Birth of a Planet

Uploaded by TACCutexas on 28.08.2012

>> NARRATOR: We now know that the Earth and the planets of our solar system are not alone
in the universe. Over the past few decades, the hunt for extrasolar planets has yielded
incredible discoveries, and now planetary researchers have a new tool. Simulated models
of how planets are born.
>> NARRATOR: It's believed that most planets form when a molecular cloud collapses into
a young star. The leftover gas and dust form a disk around the star, and the particulates
inside the disk begin to collide and coalesce over millions of years, forming larger and
larger objects until a planet eventually takes shape. Sally Dodson Robinson and her team
of researchers are modeling and simulating these protostellar disks, comparing their
results to the Earth and the planets of our own solar system.
>> DODSON-ROBINSON: Any young star that's, you know, a few millions years old or less
is surrounded by one of these disks, and it's like a Frisbee of gas and dust surrounding
the star. And that's the environment where planets form. So we want to know what conditions
are good for forming planets, what conditions are bad for forming planets, etc. So getting
really good detailed models of how these disks work is important.
>> LANDRY: The evolution of this disk greatly impacts the way planets could be forming and
that's what we're simulating. We're trying to simulate the global evolution of
the disk over its entire lifetime.
>> NARRATOR: The simulations model important factors such as turbulence and temperature
of the disk, which affect how and where planets form. In a disk that's too turbulent, the
particles move too fast and bounce off each other. Less turbulence means a greater chance
for them to collide and stick together. The temperature of the disk determines where ice
forms, a phenomenon called the Ice Line.
>> DODSON-ROBINSON: Ice is a good ingredient for giant planets. You don't really need
it for Earth-like planets, terrestrial planets, but for giant planets we think that you probably
do need it. So our simulations will tell you: well where do you expect to be giant planets
forming and where do you expect there to be small planets forming.
>> NARRATOR: It was believed that the disk would cool off as it expands, and the ice
line would move closer to the star, making it possible for giant planets to form. But
the models showed that the opposite was true. The disk heats up as it expands, and the ice
line moves further away. Future theories of planet formation can now consider this discovery,
which marked a shift in their basic understanding of disks. Discoveries like this are a result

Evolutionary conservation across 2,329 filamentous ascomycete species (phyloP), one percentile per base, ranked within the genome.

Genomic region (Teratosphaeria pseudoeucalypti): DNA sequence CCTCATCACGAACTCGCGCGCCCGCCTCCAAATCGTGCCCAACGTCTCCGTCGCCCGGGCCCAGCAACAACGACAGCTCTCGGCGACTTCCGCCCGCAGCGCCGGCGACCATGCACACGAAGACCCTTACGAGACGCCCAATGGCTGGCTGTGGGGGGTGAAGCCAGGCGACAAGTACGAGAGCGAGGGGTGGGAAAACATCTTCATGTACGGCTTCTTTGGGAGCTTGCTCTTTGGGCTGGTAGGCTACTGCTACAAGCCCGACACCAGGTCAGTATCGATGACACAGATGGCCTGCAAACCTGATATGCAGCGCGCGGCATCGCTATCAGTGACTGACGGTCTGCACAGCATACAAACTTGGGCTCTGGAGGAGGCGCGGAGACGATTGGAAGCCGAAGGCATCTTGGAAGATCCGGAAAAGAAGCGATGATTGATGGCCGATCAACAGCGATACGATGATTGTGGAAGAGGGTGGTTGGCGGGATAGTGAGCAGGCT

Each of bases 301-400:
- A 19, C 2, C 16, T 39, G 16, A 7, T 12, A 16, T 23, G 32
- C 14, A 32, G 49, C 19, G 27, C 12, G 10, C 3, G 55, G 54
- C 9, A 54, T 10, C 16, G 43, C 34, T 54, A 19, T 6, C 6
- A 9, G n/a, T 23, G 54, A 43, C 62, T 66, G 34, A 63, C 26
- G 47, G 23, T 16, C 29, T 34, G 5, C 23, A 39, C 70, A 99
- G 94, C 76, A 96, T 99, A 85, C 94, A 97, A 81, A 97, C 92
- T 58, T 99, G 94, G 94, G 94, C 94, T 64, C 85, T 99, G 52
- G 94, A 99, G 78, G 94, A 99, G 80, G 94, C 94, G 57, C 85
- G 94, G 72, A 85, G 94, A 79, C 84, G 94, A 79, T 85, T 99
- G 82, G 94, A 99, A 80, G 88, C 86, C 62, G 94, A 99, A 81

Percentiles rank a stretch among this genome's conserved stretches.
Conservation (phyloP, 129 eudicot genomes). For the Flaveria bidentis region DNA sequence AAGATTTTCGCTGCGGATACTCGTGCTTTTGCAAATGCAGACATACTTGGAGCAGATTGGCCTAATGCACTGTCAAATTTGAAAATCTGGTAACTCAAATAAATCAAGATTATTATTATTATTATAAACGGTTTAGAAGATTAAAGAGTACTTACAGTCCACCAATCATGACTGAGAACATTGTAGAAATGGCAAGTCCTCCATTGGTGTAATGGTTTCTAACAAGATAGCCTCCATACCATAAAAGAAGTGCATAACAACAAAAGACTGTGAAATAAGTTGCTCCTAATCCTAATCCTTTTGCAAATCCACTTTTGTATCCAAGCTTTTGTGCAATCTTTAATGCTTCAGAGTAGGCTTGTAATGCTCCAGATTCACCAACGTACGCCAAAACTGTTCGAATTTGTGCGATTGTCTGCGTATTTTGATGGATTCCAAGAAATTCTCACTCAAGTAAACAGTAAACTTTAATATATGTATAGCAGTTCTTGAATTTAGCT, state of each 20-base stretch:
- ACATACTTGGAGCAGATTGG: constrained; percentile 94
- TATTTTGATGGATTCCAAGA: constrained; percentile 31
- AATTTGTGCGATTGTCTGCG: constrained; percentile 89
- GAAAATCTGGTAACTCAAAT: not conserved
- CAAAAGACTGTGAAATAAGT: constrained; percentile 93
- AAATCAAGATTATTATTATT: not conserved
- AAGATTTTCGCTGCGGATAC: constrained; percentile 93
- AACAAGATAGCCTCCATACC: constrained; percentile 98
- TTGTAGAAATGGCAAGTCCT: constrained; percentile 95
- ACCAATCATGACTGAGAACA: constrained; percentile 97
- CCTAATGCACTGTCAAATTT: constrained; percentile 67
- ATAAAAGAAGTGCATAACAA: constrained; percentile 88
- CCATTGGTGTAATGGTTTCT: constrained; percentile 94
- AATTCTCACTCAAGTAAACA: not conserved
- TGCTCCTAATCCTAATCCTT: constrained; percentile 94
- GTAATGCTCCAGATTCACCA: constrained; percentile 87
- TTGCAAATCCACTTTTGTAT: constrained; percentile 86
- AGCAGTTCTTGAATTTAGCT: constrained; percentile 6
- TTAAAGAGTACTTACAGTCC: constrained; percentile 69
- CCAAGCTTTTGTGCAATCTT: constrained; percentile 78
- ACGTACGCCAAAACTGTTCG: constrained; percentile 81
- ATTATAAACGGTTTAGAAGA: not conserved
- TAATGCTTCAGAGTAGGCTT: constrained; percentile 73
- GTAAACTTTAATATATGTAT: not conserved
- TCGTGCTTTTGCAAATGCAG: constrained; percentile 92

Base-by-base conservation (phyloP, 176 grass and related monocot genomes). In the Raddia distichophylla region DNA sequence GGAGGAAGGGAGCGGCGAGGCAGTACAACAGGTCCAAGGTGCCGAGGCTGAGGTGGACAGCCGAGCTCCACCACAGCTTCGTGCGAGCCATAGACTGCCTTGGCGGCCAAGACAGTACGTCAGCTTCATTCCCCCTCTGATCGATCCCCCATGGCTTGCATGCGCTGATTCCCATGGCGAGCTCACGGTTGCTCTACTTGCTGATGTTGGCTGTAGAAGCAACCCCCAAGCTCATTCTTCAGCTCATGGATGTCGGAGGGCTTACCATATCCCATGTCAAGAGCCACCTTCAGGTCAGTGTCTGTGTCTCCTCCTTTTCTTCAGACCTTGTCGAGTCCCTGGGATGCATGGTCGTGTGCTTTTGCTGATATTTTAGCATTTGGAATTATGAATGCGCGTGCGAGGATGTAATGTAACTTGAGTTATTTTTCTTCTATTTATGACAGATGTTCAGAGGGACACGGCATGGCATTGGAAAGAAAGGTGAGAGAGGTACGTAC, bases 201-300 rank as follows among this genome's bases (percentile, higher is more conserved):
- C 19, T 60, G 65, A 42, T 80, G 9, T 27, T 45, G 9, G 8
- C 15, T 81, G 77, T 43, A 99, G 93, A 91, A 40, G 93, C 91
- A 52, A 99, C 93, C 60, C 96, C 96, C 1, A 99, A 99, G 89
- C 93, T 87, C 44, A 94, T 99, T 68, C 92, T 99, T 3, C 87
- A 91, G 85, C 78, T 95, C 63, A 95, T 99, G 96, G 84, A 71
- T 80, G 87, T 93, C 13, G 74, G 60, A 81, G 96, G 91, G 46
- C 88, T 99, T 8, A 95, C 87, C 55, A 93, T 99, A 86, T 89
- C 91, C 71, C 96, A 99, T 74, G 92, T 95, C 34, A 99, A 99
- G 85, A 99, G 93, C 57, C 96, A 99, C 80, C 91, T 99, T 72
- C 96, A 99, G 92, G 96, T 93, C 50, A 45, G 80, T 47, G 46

of the complexity of the models and simulations, which cover a timescale of millions of years.
The considerable computation involved was facilitated by the Ranger supercomputer at
the Texas Advanced Computing Center. But accurate, two dimensional models were just the beginning.
Sally and Russell have recently taken their work a step further, collaborating with Greg
Abram of TACC in order to create three dimensional models of their data.
>> ABRAM: Really, the challenge becomes figuring out not what their data is, but what they
want to convey from their data, and how they can best convey that using visualization techniques.
>> DODSON-ROBINSON: You know, with these 3D renderings we're able to see these are the
correct proportions; this is what it really looks like. We're moving toward a better
understanding of what this disk would actually look like if you were to fly over it. It's
a way of looking that the problem before that I never thought about, which is: how can you
use your eyes to get information about this disk and what can you leave, what can you
cut out, and if you cut it out are you telling the right story. So it's kind of fun. You
know TACC is incredibly well administered so setting everything up so easy it was like
boom, we were going.
>> ABRAM: We do try to teach people to fish rather than give them fish. So we have courses
here that we teach at TACC which we hope enable people to do as much of their own visualization
as possible.
>> LANDRY: He definitely made it look very easy and he's written a lot of the code
that would take the data and turn it into a fashion that can be easily visualized. And
taking that forward, it seems that it would be very doable to then start producing my
own visualizations of the data.
>> NARRATOR: In 1988, we knew of one solitary extrasolar planet. In 2012, we know of almost
2,400 awaiting confirmation. Understanding the conditions that are most favorable for
planet formation will aid researchers like Sally Dodson-Robinson in discovering more
of them, and can also provide greater understanding of the evolution of Earth and our own solar
>> DODSON-ROBINSON: I love making new discoveries. So sometimes I do it observationally, sometimes
computationally, but either way it's really exciting to see something we haven't seen
before realize that's important. That's a neat experience. So that's my favorite
[Music, flourish]